It's been difficult to find something new to do with zombies after they've dominated the horror genre for so long, and Lebbon doesn't wrap himself up in knots trying. The zombies are as you'd hope for, brainless and hungry, and their spread across first America and then the world is fast and furious. The author paints the zombification of the Earth with graphic effectiveness, but doesn't stop there. This time the zombies are both brought on mankind through his own folly (scientists meddling with forces beyond their ken, naturally), and inflicted by an outside force. There are other Earths out there which have already been annihilated by the undead, and a powerful force behind them which might have an ulterior motive that can be unravelled and challenged... Lebbon mixes alternate Earths with the zombie holocaust I signed on for to increase the scale of the horror exponentially. A world destroyed by the undead is bad enough, but countless? There are proper frights to be had in Coldbrook, particularly as one survivor of the outbreak is stalked through silent corridors by something impossible and horrific, and wonders too.
on 17 July 2013
First of all despite the number of pages this is a very quick book to read, it has a large font and I ploughed through it in a few days. Tm Lebbon is a clear writer he is very easy to read and the book moves at a swift pace.
Moving on to the story, it isn't a bad mix of a classic zombie apocalypse with a multi-universe sci-fi plot. It is nothing particularly unique and is best described as a B-Movie made into a novel and that is not a bad thing.
It is not particularly taxing, and the multi-verse story line could have got particularly convoluted but Lebbon has avoided this maybe giving scope to explore further in a sequel.
If you enjoyed the first 200 pages of The Passage for example and thought the rest was rubbish, or enjoyed The Stand or Swan Song then this book is for you. If you have never heard of those novels then go and read them first (apart from the The Passage as it is rubbish)...!
on 3 April 2013
Found this book really interesting, engaging and happy it was a stand alone novel and not part of a series. The science fiction (or is it?) linked with the zombie action was cool and a something not done since Brian Keene's 'The Rising'. Well worth a look.
on 6 February 2013
I've read a few zombie books, they frighten me in the same sort of way that roller-coasters do - I enjoy it but shake like a fool for twenty minutes afterwards and have the occasional issue with walking to the toilet on my own in the night for a couple of days.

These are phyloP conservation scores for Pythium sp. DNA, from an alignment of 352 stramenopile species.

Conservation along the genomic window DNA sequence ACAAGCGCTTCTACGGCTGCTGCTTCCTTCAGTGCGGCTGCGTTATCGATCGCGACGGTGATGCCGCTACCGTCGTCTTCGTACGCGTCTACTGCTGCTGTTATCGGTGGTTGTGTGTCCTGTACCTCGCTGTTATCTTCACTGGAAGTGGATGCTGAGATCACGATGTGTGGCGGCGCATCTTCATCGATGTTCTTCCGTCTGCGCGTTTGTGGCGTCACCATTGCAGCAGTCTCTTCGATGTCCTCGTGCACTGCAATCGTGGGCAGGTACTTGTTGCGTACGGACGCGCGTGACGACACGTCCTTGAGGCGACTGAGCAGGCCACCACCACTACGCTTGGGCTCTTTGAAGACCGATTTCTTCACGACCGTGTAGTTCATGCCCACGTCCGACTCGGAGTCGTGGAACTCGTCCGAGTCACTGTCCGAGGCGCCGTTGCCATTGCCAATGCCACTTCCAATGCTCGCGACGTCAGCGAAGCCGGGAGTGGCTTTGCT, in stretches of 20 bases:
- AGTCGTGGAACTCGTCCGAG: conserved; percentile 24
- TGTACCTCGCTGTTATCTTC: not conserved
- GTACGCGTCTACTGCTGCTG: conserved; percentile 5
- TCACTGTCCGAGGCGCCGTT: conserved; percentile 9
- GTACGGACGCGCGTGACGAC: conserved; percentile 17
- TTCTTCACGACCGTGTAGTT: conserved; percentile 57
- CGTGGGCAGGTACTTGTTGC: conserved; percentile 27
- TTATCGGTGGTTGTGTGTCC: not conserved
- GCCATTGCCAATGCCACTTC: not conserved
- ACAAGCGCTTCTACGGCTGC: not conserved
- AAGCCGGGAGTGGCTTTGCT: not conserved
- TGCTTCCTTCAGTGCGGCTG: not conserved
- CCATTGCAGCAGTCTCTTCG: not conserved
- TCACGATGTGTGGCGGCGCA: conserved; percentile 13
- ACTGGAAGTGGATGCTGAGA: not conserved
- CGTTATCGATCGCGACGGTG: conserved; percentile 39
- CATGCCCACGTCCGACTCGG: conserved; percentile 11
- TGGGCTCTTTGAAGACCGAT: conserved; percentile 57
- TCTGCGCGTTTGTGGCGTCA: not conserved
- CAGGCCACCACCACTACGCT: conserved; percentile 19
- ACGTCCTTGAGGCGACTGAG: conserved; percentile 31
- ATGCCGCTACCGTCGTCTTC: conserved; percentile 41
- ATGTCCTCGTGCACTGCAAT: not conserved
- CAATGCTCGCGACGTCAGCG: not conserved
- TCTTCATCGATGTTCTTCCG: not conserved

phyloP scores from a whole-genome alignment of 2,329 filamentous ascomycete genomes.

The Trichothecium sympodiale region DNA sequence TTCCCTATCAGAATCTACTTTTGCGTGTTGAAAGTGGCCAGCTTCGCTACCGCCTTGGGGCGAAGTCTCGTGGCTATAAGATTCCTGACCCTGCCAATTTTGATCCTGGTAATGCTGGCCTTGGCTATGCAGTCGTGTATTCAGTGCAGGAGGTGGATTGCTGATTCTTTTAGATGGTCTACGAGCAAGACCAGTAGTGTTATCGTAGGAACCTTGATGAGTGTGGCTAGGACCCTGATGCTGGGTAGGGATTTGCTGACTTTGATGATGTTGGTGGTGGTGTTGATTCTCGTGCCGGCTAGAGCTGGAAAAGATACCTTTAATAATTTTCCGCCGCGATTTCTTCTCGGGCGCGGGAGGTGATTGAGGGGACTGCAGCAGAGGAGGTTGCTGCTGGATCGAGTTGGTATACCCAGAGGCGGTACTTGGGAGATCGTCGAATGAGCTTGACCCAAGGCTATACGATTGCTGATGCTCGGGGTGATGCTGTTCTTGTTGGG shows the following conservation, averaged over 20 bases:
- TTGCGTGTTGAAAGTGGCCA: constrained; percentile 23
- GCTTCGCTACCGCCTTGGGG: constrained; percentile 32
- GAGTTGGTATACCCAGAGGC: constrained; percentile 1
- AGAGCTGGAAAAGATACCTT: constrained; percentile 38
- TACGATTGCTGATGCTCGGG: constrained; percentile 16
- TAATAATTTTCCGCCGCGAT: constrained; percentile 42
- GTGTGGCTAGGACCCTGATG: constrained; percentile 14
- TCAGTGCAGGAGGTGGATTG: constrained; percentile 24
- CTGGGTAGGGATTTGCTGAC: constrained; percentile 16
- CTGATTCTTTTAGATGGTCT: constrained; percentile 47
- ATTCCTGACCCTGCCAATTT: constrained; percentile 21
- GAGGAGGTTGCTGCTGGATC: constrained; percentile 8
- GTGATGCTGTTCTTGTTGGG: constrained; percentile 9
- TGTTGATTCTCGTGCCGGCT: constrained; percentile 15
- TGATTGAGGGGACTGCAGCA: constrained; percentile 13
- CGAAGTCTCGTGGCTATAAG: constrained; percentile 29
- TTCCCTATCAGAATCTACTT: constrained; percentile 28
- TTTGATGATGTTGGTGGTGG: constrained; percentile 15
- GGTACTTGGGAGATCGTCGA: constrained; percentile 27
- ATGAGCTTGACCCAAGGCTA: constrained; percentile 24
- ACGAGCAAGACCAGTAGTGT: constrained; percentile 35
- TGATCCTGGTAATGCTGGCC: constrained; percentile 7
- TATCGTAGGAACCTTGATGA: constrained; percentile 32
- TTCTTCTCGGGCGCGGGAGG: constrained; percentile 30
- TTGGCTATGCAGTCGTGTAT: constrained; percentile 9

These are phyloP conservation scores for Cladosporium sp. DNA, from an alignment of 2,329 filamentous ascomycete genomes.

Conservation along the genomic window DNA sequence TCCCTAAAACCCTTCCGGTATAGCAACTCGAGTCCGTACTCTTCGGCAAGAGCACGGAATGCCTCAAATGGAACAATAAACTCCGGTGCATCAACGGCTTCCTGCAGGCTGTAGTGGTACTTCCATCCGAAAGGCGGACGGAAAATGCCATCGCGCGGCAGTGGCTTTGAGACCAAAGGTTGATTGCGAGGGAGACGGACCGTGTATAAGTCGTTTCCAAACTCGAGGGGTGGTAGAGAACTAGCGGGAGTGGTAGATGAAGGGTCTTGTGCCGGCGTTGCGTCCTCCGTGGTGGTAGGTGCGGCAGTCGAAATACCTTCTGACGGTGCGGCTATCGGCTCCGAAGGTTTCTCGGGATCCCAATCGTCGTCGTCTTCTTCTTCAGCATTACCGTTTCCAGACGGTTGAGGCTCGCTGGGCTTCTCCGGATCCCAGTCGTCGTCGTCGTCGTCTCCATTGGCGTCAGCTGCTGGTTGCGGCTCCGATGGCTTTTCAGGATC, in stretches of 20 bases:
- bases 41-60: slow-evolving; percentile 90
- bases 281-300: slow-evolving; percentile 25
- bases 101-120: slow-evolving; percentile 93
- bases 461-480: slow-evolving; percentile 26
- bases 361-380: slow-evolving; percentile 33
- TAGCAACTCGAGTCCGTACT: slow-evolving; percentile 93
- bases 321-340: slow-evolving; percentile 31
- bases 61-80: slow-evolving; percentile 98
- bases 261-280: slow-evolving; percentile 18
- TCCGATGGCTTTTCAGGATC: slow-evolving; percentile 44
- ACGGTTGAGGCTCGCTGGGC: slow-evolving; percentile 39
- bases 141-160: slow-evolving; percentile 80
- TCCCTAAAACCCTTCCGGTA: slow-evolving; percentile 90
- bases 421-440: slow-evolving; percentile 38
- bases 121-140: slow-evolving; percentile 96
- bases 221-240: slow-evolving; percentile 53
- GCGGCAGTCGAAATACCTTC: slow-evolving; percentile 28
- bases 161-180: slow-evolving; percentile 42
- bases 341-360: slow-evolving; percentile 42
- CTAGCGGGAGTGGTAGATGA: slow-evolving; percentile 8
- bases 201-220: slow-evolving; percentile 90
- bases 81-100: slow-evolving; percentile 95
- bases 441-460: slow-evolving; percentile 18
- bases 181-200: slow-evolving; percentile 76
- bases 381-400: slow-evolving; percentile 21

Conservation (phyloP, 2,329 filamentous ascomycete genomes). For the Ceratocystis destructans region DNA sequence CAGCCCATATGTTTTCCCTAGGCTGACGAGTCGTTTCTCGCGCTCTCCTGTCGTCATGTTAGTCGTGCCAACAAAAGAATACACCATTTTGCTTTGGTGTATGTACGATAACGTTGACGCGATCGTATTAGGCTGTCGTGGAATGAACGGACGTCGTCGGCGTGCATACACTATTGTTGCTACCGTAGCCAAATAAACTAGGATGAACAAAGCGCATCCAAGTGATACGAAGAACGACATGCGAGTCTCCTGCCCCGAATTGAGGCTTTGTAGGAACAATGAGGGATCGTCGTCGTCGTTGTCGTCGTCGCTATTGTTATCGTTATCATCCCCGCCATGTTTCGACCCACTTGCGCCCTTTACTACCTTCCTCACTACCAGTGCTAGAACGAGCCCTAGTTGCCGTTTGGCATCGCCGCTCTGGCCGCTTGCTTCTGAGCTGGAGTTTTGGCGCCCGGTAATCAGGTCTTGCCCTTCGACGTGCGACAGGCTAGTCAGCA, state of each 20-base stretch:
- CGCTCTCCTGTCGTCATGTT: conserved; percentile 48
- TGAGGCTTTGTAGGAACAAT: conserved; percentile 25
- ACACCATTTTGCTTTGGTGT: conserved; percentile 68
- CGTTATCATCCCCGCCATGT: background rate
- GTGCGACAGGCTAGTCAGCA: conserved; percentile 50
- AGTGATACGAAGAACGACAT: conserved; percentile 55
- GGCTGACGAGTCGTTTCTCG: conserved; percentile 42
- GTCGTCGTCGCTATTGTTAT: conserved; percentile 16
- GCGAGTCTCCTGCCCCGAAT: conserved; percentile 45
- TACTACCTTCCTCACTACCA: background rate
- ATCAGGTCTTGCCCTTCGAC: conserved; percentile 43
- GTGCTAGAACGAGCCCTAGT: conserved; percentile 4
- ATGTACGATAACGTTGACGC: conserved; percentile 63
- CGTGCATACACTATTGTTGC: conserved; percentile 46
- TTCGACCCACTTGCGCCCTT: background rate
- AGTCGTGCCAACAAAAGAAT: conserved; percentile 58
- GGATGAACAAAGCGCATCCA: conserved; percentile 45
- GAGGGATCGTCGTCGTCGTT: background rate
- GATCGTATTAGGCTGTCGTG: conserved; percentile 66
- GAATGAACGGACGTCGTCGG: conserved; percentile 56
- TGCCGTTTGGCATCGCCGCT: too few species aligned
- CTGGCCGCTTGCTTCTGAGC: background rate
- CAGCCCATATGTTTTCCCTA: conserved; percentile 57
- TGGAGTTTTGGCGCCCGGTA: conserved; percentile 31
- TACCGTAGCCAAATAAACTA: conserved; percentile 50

Coldbrook blew them all out of the water.
As far as zombies go, Lebbon created the scariest ones I have encountered. Which is impressive because until now I would have replied to a statement like that with 'but surely a zombie is just a zombie?' Apparently not.
Combining quantum physics and multi-universe discoveries with Stephen King-esque road-trip horror, Coldbrook takes you on a journey across an America ravaged by something from another world.
There's plenty of stereotypical 'shoot the zombies in the head' action mixed in with loyalty and love and bucket loads of desperation when there's a whisper of the word 'immunity'.
I liked the ferocity of love in the book, sometimes it is easy for horror novels to fall into the trap of killing everyone off apart from maybe one character, and I always find those a bit numbing - by the end I really don't care - but Coldbrook doesn't do that. There is the love of friendship, family and illicit affairs running through the story, buoying you through the gore and terror of it all and stopping it from becoming too mindless - there was a reason for all the destruction you witness through the character's eyes. (Admittedly though, if Vic had called his daughter 'beautiful' one more time I may have screamed. I understand the contrast of innocent child versus relentless death-bringing zombie hoard but, seriously, there are other words than 'beautiful'.)
Possibly the scariest thing about Coldbrook was the human-ness of it. The story may be stretched across worlds but the heart of it all was something very human and scary - the reactions of the world and the mystery at the very centre of all the madness came down to things that were hauntingly easy to believe. Humans are very scary creatures.
Coldbrook scared me witless and made me cry but for all that, there was just something not quite right that I couldn't put my finger on. Partly I felt it was trying a bit hard to be a Stephen King novel - there were a few references dotted throughout, Lebbon clearly holds him in high regard - and because of that bit of it felt almost forced. I probably couldn't go back and tell you which bits, it was just a feeling I got that sometimes dragged me out of the action. Also, I think there was a slight juxtaposition where the characters all felt a bit too 'British' for a book set in America - something subconsciously off about their mannerisms - I've found it before, though more often in books written by American authors, set in England.
If you like zombies, shotguns, multi-universe theology or being scared witless I would recommend picking up a copy of this.